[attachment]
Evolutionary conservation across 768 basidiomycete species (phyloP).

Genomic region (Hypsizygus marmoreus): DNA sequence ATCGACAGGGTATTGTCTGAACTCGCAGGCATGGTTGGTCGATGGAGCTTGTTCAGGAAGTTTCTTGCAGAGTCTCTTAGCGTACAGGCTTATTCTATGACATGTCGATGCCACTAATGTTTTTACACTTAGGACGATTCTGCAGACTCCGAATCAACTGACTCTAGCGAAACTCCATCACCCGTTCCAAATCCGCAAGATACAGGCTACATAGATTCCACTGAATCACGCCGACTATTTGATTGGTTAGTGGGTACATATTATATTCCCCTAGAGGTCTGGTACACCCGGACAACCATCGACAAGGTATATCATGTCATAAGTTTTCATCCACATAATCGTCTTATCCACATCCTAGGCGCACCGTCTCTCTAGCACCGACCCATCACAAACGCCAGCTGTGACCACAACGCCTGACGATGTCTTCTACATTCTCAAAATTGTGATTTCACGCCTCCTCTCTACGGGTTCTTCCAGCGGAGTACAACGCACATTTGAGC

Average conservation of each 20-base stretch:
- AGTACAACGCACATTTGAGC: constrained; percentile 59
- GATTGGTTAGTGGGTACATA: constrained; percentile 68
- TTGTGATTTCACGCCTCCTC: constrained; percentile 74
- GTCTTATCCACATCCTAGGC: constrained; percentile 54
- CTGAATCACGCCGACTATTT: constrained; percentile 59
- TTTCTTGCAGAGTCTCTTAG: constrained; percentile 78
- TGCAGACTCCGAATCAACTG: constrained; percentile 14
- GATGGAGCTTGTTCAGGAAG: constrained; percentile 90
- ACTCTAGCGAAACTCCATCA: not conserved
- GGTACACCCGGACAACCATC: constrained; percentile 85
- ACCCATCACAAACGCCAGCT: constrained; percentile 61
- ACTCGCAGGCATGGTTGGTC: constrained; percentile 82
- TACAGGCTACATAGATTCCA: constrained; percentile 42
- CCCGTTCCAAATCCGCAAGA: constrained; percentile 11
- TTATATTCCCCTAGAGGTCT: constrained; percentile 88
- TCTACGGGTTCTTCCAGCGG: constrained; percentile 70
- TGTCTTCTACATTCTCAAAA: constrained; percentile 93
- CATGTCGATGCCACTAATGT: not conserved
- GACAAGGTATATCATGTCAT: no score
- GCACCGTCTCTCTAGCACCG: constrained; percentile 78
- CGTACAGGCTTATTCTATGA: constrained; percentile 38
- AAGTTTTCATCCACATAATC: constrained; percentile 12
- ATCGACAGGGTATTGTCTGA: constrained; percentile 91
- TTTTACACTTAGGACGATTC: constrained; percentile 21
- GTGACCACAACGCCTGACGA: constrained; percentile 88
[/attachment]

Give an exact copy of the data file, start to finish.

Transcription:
Evolutionary conservation across 768 basidiomycete species (phyloP).

Genomic region (Hypsizygus marmoreus): DNA sequence ATCGACAGGGTATTGTCTGAACTCGCAGGCATGGTTGGTCGATGGAGCTTGTTCAGGAAGTTTCTTGCAGAGTCTCTTAGCGTACAGGCTTATTCTATGACATGTCGATGCCACTAATGTTTTTACACTTAGGACGATTCTGCAGACTCCGAATCAACTGACTCTAGCGAAACTCCATCACCCGTTCCAAATCCGCAAGATACAGGCTACATAGATTCCACTGAATCACGCCGACTATTTGATTGGTTAGTGGGTACATATTATATTCCCCTAGAGGTCTGGTACACCCGGACAACCATCGACAAGGTATATCATGTCATAAGTTTTCATCCACATAATCGTCTTATCCACATCCTAGGCGCACCGTCTCTCTAGCACCGACCCATCACAAACGCCAGCTGTGACCACAACGCCTGACGATGTCTTCTACATTCTCAAAATTGTGATTTCACGCCTCCTCTCTACGGGTTCTTCCAGCGGAGTACAACGCACATTTGAGC

Average conservation of each 20-base stretch:
- AGTACAACGCACATTTGAGC: constrained; percentile 59
- GATTGGTTAGTGGGTACATA: constrained; percentile 68
- TTGTGATTTCACGCCTCCTC: constrained; percentile 74
- GTCTTATCCACATCCTAGGC: constrained; percentile 54
- CTGAATCACGCCGACTATTT: constrained; percentile 59
- TTTCTTGCAGAGTCTCTTAG: constrained; percentile 78
- TGCAGACTCCGAATCAACTG: constrained; percentile 14
- GATGGAGCTTGTTCAGGAAG: constrained; percentile 90
- ACTCTAGCGAAACTCCATCA: not conserved
- GGTACACCCGGACAACCATC: constrained; percentile 85
- ACCCATCACAAACGCCAGCT: constrained; percentile 61
- ACTCGCAGGCATGGTTGGTC: constrained; percentile 82
- TACAGGCTACATAGATTCCA: constrained; percentile 42
- CCCGTTCCAAATCCGCAAGA: constrained; percentile 11
- TTATATTCCCCTAGAGGTCT: constrained; percentile 88
- TCTACGGGTTCTTCCAGCGG: constrained; percentile 70
- TGTCTTCTACATTCTCAAAA: constrained; percentile 93
- CATGTCGATGCCACTAATGT: not conserved
- GACAAGGTATATCATGTCAT: no score
- GCACCGTCTCTCTAGCACCG: constrained; percentile 78
- CGTACAGGCTTATTCTATGA: constrained; percentile 38
- AAGTTTTCATCCACATAATC: constrained; percentile 12
- ATCGACAGGGTATTGTCTGA: constrained; percentile 91
- TTTTACACTTAGGACGATTC: constrained; percentile 21
- GTGACCACAACGCCTGACGA: constrained; percentile 88